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Hariyali Devi Forest – The Sacred Groves

Last Updated on October 31, 2023 at 7:52 pm

The Festival of Forests will be organized by Azim Premji University in the coming month. The interns of the University got an opportunity to research and visit the forests and write about their experiences in the forest. Sharing his enriching experience, one of the interns, Devraghvendra Singh has penned down an elaborate and informative article:

A recent study revealed the Hariyali Devi forest, Uttarakhand as a model of in situ conservation of biodiversity and a prospective biodiversity heritage site. This sacred grove can be considered as one of the largest sacred groves in Uttarakhand covering an area of 5.5 sq. km.  

The biodiversity and geographic relief system of the Haryali Devi forest range is exceptional and astounding. The sentinel-like mountaintop on which a temple for the Devi is located has steep slopes that descend in all directions and finally form a buffer around it. The Haryali buffer zone, which acts as a pilgrimage to the heavenly god, is bordered by more than 100 communities. It resembles a goddess-guarded stronghold and is surrounded by the Danda Khal or Dobe-2 woodland range. From the banks of the Alaknanda River, various trekking trails lead up to the entrance to the Haryali Devi forest. Any natural resource exploitation from the area’s core zone is prohibited by the region’s stringent beliefs and customs. In a symbolic way, the numerous bells strung from trees along the uphill path leading to the temple and the Holi veil offering fastened to tree trunks indicate that the area is God’s habitation and is therefore sacred. As a result, no one is allowed to cut down trees or gather fodder from the temple catchment.  Every year during Diwali, local villagers organise a “Doli Yatra”.   The tradition is that the whole procession of devotees (usually only men) walk barefoot during the night through the jungle, and enter the temple area exactly at a time when the first ray of sun falls on it in the morning.

During a field visit to this forest, we spoke with “Jagdish Singh Negi” who has been following these rituals since his childhood.  He said, “Seven days before entering the Hariyali Devi forest we neither eat food such as garlic, onion, or meat, nor do we drink intoxicants like wine.  This is done as preparation for this celebration.  The people are known to have faith in Hariyali Devi and believe that she lives in all trees.  As a result of this, strict rules have been imposed to protect the biodiversity of Hariyali Devi forests that host rare trees like kharso, burans, ringal and also many different types of medicinal plants, fungi and fern species. The forest is home to the black bear, leopard, flying squirrel, wild boar, and more than 100 kinds of birds, some of which are rare.   Additionally, the region plays host to a wide variety of insects, some of which are endangered species like hornets and wild bees.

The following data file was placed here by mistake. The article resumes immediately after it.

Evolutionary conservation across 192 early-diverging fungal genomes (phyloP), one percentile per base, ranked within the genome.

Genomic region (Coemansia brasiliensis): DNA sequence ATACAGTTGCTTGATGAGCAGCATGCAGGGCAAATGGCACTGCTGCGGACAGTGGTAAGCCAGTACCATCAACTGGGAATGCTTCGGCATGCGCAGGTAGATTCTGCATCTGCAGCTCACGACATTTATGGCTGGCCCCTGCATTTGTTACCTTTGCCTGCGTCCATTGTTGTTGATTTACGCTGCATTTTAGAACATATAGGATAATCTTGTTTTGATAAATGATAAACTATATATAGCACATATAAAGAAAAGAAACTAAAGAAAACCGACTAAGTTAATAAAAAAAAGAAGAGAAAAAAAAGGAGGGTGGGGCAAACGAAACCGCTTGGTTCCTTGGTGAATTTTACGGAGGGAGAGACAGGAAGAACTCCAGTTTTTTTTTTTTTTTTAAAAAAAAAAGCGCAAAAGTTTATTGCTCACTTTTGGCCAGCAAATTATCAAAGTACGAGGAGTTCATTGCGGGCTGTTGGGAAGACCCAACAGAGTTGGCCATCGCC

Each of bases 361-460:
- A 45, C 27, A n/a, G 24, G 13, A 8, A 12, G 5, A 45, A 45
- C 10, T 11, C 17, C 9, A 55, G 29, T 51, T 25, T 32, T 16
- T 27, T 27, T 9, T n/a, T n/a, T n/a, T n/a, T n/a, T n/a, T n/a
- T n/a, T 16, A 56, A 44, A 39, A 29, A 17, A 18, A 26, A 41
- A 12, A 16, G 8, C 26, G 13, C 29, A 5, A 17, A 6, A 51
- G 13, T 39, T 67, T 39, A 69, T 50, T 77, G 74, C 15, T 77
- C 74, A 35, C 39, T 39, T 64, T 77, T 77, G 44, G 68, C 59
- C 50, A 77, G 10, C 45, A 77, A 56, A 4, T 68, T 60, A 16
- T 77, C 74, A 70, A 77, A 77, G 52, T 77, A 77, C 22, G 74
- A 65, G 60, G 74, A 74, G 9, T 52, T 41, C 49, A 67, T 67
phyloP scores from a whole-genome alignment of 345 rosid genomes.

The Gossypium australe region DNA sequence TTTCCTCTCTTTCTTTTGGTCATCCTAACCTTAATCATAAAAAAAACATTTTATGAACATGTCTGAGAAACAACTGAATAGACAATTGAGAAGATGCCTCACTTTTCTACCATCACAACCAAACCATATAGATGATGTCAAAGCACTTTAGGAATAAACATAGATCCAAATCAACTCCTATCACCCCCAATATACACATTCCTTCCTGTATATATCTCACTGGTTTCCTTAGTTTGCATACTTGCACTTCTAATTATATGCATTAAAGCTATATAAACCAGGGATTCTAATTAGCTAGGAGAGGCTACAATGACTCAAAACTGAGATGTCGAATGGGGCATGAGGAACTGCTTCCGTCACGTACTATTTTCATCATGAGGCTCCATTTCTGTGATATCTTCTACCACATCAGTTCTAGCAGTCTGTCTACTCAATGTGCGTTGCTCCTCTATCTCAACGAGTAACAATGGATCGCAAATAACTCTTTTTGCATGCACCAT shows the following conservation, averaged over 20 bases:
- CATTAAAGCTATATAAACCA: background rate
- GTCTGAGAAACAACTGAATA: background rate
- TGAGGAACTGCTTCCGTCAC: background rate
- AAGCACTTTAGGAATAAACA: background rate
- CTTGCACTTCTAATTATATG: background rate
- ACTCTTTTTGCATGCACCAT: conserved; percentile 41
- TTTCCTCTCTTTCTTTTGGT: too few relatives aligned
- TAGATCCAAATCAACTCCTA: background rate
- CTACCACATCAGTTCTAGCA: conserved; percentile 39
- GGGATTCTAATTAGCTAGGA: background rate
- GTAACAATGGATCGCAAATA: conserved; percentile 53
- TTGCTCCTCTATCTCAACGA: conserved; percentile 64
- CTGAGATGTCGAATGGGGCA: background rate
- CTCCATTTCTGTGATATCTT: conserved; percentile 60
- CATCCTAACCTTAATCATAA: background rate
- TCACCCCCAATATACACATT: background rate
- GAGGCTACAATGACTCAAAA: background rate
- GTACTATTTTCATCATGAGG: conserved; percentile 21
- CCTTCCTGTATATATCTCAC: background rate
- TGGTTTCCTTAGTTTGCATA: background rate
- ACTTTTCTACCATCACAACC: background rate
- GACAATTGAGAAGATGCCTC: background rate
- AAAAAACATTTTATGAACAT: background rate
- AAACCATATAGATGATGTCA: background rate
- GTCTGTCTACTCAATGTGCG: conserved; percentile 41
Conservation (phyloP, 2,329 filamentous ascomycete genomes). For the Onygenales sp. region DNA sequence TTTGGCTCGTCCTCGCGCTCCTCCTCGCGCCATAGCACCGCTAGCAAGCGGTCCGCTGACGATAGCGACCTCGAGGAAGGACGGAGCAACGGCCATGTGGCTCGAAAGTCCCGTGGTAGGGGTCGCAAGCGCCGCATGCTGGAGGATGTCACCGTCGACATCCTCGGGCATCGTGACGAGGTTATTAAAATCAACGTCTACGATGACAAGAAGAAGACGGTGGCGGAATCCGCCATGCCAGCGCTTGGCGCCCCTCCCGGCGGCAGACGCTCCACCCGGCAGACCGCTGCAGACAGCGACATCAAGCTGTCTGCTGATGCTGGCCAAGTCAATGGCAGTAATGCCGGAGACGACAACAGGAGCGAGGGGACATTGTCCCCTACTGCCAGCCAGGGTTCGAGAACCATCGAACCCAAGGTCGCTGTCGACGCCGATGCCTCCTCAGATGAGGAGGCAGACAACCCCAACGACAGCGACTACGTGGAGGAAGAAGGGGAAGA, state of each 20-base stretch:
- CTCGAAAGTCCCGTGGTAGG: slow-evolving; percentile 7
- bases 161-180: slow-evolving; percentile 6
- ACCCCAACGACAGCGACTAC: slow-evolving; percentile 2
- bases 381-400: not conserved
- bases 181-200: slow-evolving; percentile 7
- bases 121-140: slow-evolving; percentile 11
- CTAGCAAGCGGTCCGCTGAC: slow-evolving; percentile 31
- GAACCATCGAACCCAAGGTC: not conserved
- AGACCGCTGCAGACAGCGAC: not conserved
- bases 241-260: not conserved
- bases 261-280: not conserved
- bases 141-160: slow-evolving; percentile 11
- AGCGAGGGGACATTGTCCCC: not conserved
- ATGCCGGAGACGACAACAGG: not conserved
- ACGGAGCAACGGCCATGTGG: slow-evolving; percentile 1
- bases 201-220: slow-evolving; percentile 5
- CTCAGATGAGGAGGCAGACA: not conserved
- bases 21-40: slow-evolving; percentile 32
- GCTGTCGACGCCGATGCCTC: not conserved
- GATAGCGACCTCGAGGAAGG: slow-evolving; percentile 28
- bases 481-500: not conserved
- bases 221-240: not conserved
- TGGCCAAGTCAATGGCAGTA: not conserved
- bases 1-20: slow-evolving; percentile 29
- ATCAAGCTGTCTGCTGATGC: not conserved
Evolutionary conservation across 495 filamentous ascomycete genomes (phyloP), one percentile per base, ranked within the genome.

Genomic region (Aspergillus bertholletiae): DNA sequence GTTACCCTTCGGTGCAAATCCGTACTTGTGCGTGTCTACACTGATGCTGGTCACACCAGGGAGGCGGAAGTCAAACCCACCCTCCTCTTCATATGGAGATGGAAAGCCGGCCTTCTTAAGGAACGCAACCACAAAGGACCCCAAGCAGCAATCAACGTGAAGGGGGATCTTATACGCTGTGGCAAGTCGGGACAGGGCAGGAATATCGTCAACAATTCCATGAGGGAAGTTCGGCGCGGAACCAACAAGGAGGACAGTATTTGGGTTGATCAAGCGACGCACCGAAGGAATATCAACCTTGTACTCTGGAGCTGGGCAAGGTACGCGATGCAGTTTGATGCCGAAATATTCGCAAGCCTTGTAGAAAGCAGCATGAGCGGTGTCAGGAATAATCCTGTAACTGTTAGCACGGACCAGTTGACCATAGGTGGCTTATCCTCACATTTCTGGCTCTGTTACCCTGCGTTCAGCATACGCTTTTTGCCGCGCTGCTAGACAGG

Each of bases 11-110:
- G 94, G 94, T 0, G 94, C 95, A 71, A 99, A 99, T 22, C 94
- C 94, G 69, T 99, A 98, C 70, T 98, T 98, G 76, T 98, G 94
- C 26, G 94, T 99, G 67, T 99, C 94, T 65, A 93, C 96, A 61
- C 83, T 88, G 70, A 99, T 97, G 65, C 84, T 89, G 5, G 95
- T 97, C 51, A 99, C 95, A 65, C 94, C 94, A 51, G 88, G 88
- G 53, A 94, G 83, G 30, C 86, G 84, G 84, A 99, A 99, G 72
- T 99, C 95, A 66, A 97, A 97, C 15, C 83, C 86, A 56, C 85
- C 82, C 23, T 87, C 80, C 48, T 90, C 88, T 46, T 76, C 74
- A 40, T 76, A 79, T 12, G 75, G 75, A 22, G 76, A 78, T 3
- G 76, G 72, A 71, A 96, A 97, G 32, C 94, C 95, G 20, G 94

Hariyali Devi forest holds water resources in the form of springs, ponds, lakes, streams. Not only that, but the vegetative large carpet layer of mosses retains water, soaking it up like a sponge during wet periods and releasing it slowly in times of drought.

Hariyali Devi forest is known to promote micro plants. This forest has been preserved for a long time, due to which lichens, mushrooms and different types of micro plants have been formed here and it also shows high biodiversity.

During rainy session local community cultivate fiddle-headed fern for making some traditional vegetable, and people use it for traditional diets. Burans is the most dominant tree in this forest from March to April, and local villagers only need the flowers’ petals to make the traditional juice.  

With time Haryali Devi forest or sacred grove has turned into a functional model for sustainability, nature preservation and ecological balance. Nonetheless, due to a dearth of research and literature, the site hasn’t gained the proper attention of international experts for in-depth investigations. The main literary work in the area derives from the folklore of Rudraprayag district. Hariyali Devi is a robust example of how a sacred grove can support an entire ecosystem and biodiversity through faith.  

Devraghavendra is a student intern at Azim Premji University. This work was conducted as part of Forests of Life, a large climate change festival being organized by the University.

Disclaimer: The views and opinions expressed in this article are those of the author